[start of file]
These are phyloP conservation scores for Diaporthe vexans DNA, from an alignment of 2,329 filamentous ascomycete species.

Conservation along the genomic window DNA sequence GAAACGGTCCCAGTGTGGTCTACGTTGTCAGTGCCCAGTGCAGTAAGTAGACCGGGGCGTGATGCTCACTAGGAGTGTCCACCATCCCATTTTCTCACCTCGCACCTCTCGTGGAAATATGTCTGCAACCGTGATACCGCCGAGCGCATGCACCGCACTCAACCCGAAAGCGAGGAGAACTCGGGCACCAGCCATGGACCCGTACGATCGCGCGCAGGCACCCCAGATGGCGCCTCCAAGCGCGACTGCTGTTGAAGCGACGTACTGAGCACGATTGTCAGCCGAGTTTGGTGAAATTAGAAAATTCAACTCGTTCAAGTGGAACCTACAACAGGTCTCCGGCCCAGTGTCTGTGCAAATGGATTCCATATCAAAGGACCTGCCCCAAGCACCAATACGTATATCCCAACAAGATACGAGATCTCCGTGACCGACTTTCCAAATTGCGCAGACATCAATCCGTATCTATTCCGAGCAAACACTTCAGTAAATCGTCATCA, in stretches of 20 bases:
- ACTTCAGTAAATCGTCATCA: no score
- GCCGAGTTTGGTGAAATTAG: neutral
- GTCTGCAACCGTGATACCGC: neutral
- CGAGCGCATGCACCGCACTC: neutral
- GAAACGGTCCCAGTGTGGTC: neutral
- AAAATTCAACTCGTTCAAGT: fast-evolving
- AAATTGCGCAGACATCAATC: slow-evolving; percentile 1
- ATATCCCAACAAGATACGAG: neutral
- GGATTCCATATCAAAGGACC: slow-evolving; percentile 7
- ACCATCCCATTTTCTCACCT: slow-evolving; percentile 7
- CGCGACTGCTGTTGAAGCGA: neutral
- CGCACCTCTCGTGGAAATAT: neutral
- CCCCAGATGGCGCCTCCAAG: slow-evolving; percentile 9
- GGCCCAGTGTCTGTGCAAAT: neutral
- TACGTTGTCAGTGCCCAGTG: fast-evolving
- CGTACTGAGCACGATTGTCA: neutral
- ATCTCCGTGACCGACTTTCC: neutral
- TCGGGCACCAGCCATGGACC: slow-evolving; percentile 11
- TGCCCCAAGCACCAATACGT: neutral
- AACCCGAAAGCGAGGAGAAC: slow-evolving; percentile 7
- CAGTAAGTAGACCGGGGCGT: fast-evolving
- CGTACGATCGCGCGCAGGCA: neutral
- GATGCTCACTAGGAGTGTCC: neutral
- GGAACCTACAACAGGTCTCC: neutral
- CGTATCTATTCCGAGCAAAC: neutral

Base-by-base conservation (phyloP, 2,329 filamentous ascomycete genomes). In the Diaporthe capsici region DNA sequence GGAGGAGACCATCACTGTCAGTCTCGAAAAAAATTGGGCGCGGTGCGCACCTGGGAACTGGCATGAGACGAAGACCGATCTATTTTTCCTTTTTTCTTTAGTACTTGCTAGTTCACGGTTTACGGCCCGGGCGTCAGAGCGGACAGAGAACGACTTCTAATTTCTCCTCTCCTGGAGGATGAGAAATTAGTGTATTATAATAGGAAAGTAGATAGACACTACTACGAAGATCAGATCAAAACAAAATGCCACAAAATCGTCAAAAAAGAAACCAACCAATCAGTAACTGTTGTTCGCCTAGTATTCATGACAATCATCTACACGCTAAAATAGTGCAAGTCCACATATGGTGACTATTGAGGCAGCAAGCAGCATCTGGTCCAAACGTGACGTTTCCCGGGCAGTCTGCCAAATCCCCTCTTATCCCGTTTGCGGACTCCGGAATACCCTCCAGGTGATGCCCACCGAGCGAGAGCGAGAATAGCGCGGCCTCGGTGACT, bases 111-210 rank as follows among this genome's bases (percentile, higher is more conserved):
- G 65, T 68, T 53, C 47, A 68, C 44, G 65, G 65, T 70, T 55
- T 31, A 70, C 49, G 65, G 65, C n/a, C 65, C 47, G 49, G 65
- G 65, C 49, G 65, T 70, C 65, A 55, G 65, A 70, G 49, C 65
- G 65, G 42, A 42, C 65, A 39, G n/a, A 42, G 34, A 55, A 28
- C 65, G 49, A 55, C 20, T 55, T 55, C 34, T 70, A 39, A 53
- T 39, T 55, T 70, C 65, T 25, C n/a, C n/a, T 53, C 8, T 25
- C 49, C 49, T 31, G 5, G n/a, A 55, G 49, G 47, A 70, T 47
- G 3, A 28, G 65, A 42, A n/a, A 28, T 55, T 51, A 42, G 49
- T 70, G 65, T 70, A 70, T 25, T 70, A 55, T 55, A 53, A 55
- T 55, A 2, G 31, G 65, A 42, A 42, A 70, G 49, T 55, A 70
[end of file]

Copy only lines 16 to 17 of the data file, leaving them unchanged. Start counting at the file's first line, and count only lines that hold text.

- GGCCCAGTGTCTGTGCAAAT: neutral
- TACGTTGTCAGTGCCCAGTG: fast-evolving